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"Am I having a heart attack?"
II am a 28 year old female. I have had a nasty cough that spread to my chest about a week ago. At the same time, I noticed a dull Ache in my chest.. Mainly in the center or to the right side. It had come and gone all week and Or the past 3 days it has been a little worse. My cold seems to be clearing and although I still have a cough, the pain doesn't get worse when I cough. I have anxiety issues so I'm really worried and working myself up. I smoke a 7-10 cigarettes a day and am a socisl drinker. I just finished a zpack. I plan to make a drs appointment tomorrow but should I e concerned enough To go to the ER? the pain goes through to my back.. Almost in the same spot. haven't had any pain in my left arm but I have noticed some carpal tunnel type pain in my right arm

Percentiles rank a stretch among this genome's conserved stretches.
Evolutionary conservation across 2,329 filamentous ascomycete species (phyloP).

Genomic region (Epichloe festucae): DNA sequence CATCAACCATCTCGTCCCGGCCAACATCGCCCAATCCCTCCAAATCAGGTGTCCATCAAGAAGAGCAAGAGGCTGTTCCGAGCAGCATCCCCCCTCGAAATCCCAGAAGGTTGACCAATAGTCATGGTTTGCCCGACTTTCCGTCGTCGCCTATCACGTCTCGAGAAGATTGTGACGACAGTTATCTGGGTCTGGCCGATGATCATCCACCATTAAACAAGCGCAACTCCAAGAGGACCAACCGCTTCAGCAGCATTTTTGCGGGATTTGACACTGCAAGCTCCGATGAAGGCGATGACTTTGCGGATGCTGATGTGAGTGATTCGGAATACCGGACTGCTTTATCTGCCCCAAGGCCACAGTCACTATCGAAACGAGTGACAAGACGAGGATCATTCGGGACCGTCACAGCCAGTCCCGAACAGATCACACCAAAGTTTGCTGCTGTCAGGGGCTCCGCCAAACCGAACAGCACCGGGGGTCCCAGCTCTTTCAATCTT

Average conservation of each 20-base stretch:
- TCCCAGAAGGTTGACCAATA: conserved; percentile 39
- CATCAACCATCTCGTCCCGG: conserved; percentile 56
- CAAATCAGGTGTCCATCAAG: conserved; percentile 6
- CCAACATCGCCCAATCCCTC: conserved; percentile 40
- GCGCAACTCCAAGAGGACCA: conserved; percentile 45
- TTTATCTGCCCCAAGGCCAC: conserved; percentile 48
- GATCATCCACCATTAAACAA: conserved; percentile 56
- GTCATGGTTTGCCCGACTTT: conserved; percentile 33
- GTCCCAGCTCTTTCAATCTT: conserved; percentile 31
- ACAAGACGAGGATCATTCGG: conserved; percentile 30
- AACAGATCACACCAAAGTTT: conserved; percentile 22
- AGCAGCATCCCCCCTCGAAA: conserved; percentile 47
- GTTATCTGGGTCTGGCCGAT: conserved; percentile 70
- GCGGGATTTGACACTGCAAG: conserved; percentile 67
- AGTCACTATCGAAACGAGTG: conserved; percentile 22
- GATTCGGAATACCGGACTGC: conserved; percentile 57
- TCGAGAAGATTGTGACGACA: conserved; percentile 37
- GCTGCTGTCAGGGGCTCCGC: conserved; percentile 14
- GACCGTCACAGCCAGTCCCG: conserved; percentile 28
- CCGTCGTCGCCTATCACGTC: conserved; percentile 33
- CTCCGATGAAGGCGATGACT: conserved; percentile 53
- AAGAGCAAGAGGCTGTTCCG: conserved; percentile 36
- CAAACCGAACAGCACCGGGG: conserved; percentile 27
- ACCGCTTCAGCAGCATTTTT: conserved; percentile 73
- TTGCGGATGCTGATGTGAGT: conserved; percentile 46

I am sorry to hear about your symptoms, and I can certainly understand why they are concerning. I am happy to hear you have scheduled an appointment with a primary care physician, as it will not be possible to provide an accurate diagnosis without an in-person evaluation. There are many potential causes of chest pain. In young people, it is often caused by costochondritis, or inflammation of the cartilage that connects your ribs and sternum. Such pain often responds to conservative management and anti-inflammatory medication. Anxiety can cause chest pain. Severe coughing can cause chest pain through a mild strain of the chest wall muscles and cartilage. Mucus congestion of the lungs can cause chest pain, and pneumonia can also cause chest pain. Additionally, acid reflux from the stomach into the esophagus can cause severe spasms of the esophageal sphincter, thereby causing chest pain. It is not possible to know the cause of chest pain in your case without further evaluation, and I encourage you to raise these possibilities with a primary care physician. Although rare, young people can still suffer heart attacks. You are at higher risk due to your smoking, and other factors such as family history and additional genetic risk factors can put you at higher risk. Therefore, it is critical for you to schedule an appointment with a primary care doctor.
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